Though supporting reviews in principle, Ridgeway Motor Group is not yet a subscriber because of what group marketing manager Philip Deacon describes as “questionnaire fatigue”.
It already receives feedback from customers before, during and after transactions through its own customer satisfaction systems, and from social media platforms.
“However, we have been talking to JudgeService and Feefo to see how it could work across all our brands and align with our processes,” said Deacon.
To help increase consumer awareness of its own review programme, the motor industry’s self-regulatory body Motor Codes holds a monthly draw for those taking part, with £500 for the winner.
Managing director Bill Fennell reports that last year’s survey attracted 185,000 responses and he is looking to achieve 200,000 this year.
“Consumers mostly access the survey ratings through our Garage Finder service or the dealer website,” said Fennell, “along with links to Facebook, Twitter and YouTube.”
Motor Codes has 7,600 franchised and independent garages and 39 manufacturers signed up, covering 99% of vehicle registrations. Referral partners in the case of disputes include Citizens Advice and Trading Standards.
Fennell said grievances tended to be about invoicing, staff attitude and failure to rectify vehicle faults.
About a third of garages affected “really take on board the comments, positive and negative – they are driven by customer satisfaction and realise the importance of reviews”, said Fennell.
“One third take a more considered approach and the remaining third are more reluctant, more defensive before making any change – a ‘We think it’s unfair, we will look into it and take a view’ attitude.
Kia and Suzuki dealer Norfolk Motor Group has been using JudgeService since 2011 and has so far received 1,084 reviews – “good and bad, but mostly good”, according to managing director Grant Long.
NMG also gets reviews via Kia/Reevoo and Suzuki/Motor Codes “so that’s quite a lot of feedback, but ultimately this sort of thing is good for the industry because it shows transparency, and people want to deal with someone they feel can be trusted”.
Long reads every review and ensures that either he or a member of his management team responds to any problems by phone or email the same day. “Every significant complaint is logged, controlled and closed by me,” he added.
Long said the company motto – ‘Nobody tries harder than NMG, nobody’ – compels it to do well “because if you don’t it’s easy to get that thrown back at you”.
Comments, both favourable and unfavourable, are printed for distribution to staff and testimonials are displayed in the reception TV area. For online browsers, a ‘widget’ on the company website will connect them with JudgeService.
Citing a there’s-no-pleasing-some-people episode, Long contacted one customer about a problem, who assured him it had been resolved to his satisfaction. “We paid a small amount of compensation for his wasted time and then he went back to post another review saying he would never use us again!”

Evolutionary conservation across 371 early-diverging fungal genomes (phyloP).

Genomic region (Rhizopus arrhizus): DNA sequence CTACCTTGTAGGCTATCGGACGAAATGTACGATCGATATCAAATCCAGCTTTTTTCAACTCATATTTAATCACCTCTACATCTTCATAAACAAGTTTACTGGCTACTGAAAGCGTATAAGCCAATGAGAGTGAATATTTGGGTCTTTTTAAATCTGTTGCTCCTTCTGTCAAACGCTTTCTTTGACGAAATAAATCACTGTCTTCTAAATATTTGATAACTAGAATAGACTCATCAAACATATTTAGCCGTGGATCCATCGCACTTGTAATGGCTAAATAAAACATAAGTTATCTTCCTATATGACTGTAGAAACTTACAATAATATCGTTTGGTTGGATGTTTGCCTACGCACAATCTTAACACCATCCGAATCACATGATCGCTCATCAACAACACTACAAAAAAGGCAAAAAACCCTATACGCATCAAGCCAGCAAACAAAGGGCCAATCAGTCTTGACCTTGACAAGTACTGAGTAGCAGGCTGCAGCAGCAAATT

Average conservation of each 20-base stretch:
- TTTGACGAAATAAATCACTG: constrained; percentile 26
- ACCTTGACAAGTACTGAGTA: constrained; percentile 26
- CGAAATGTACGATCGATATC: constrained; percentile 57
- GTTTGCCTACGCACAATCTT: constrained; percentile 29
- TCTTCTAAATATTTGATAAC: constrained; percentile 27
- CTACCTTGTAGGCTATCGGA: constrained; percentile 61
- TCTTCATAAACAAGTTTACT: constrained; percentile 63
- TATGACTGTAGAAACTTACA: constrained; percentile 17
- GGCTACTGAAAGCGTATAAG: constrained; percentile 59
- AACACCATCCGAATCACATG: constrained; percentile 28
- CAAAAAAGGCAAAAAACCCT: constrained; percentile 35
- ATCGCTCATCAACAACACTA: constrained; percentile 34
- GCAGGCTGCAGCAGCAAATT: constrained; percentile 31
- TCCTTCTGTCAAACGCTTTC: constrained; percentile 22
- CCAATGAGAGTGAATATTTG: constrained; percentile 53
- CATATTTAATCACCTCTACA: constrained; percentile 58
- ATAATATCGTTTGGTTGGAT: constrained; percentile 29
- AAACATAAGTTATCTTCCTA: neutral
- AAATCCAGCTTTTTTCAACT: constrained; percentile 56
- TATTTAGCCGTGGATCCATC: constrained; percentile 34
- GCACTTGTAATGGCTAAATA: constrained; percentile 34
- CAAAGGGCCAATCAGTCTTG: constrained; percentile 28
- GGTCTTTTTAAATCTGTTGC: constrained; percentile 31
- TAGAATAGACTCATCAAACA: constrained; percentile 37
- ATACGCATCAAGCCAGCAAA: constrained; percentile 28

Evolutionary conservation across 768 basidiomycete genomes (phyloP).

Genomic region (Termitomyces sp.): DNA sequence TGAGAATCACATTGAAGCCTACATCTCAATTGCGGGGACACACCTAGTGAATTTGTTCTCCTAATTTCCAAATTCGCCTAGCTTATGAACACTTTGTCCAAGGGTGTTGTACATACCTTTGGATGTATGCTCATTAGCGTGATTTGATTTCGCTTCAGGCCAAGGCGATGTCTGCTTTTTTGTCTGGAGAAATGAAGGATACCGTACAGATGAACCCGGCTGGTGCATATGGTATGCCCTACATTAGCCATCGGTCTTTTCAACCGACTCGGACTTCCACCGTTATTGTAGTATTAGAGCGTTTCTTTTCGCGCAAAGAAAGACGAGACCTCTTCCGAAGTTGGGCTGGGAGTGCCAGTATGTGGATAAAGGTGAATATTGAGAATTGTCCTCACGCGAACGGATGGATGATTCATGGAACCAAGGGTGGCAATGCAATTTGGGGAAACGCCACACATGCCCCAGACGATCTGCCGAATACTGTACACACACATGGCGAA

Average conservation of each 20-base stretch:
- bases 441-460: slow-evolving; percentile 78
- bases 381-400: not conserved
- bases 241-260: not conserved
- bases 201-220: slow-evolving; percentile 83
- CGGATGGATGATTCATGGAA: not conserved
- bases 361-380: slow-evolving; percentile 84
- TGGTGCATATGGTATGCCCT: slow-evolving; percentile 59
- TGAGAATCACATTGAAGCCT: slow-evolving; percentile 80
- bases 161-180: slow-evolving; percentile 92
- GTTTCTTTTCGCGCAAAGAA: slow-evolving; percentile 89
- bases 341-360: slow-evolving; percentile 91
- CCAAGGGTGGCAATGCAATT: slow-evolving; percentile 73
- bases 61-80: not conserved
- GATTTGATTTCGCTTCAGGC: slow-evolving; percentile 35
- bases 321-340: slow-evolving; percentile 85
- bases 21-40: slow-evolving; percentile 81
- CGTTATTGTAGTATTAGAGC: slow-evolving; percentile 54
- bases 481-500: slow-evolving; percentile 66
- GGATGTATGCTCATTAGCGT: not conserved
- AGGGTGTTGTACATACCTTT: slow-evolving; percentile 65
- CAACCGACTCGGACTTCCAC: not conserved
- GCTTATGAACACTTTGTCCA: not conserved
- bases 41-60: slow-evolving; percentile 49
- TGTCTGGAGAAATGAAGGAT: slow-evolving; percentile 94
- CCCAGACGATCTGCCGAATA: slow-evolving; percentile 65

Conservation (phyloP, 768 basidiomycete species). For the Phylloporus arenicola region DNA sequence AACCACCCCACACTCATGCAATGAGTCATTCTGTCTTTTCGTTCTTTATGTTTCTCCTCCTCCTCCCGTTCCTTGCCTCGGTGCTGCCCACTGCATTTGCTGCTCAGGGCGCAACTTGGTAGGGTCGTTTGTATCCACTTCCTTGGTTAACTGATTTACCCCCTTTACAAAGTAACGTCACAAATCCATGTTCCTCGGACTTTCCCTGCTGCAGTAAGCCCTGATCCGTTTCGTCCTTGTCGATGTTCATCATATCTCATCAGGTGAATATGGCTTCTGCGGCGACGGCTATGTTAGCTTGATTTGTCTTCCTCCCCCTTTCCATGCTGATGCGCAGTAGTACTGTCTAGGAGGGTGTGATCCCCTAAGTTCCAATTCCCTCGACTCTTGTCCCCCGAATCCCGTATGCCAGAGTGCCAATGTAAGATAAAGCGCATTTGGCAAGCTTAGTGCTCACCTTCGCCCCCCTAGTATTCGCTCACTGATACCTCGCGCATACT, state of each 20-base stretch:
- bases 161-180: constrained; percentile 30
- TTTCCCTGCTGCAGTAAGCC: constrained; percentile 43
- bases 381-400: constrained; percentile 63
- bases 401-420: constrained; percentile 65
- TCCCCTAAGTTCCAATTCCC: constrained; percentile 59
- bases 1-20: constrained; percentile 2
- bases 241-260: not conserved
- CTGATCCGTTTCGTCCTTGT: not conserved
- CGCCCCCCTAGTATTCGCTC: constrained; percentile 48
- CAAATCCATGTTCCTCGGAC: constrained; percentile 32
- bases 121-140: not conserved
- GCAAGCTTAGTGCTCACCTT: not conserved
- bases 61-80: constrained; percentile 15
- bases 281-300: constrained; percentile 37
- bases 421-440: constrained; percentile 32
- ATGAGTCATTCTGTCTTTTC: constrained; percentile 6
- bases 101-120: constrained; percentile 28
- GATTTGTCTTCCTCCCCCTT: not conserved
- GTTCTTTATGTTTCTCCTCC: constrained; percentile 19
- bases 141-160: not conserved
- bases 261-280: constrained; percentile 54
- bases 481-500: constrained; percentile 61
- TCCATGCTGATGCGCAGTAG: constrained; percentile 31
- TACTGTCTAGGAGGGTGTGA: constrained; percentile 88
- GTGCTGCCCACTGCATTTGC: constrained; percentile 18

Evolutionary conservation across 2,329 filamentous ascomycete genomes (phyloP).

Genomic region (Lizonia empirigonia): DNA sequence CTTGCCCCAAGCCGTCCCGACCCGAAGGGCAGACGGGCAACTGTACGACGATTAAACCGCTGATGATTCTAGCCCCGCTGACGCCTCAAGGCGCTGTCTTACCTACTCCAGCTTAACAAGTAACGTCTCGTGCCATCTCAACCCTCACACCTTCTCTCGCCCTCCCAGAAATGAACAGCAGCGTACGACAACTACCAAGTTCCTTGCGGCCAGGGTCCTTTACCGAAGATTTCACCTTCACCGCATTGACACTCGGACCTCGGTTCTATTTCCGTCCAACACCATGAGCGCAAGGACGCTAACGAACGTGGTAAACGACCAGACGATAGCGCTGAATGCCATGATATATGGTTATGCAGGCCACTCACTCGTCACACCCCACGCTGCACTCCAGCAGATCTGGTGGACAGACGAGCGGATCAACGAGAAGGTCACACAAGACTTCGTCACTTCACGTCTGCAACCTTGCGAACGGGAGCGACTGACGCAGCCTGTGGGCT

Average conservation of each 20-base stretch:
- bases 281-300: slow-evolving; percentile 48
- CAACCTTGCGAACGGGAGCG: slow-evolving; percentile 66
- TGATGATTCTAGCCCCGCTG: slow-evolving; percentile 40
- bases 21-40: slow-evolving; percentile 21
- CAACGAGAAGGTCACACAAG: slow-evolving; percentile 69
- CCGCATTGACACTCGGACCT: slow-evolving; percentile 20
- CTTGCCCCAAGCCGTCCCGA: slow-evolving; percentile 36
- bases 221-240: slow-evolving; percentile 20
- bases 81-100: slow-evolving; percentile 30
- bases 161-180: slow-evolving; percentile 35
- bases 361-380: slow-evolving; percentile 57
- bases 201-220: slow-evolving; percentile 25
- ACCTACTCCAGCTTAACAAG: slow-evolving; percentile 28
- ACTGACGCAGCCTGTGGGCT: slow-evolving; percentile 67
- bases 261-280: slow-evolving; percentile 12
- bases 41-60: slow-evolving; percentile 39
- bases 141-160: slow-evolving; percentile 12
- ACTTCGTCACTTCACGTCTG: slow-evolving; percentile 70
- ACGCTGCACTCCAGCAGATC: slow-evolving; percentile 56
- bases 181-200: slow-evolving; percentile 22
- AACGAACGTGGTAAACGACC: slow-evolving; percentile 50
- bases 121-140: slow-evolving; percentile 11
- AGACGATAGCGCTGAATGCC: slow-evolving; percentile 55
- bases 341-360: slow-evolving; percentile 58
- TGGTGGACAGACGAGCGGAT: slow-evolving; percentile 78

Thames Motor Group uses Motor Codes for workshop feedback and Feefo for new and used car sales. “In the case of vehicle sales, the customer is contacted six months after purchase,” said digital marketing manager Nick England. “We think that’s a reasonable time for the customer to have assessed the purchasing journey, the sales experience and the vehicle itself.”
Feefo’s fees came to about £200 a month, with England adding that digital communication had given a “new dimension” to word-of-mouth.
Kia UK’s CSI programme has a ‘hot alerts’ process that notifies the dealer management team of outstanding customer issues in real time, both on a PC and a smartphone. “The best dealers respond (to the customer) as soon as they are received,” said customer quality manager Stephen Dorman.
“Some dealers may have dedicated customer care managers; others will include this role within existing management. The size of the dealership and whether it’s part of a group or an independent could also influence the approach taken.”
Customer responses to the CSI surveys – undertaken by customer experience management company Medallia – are 40%-50% for new car sales and about 30% for servicing and repair work.
“We are always looking at the structure and content of survey questions to maximise customer engagement and, where appropriate, we encourage dealer responses through our website,” said Dorman.
Kia has partnered with Reevoo since 2012 and the reviews are incorporated into the dealer’s own Kia microsite/website, including key scores and customer comments. Dealers average a Reevoo score of 97% ‘buy again’ and 95% ‘service again’.
“Surveys should have a ‘light touch’ (be easy to complete) and we certainly wouldn’t advocate asking customers to submit a review,” said Dorman. “Both Reevoo and our own surveys are now undertaken only by email and around half are completed on a mobile device, so this approach does seem to be working for us.”
Gray said motor retail could learn from other sectors, such as travel, which has based almost its whole booking system around reviews. He also cited domestic appliance company Beko for its use of review content on social channels like Facebook, in email campaigns and outdoor advertising.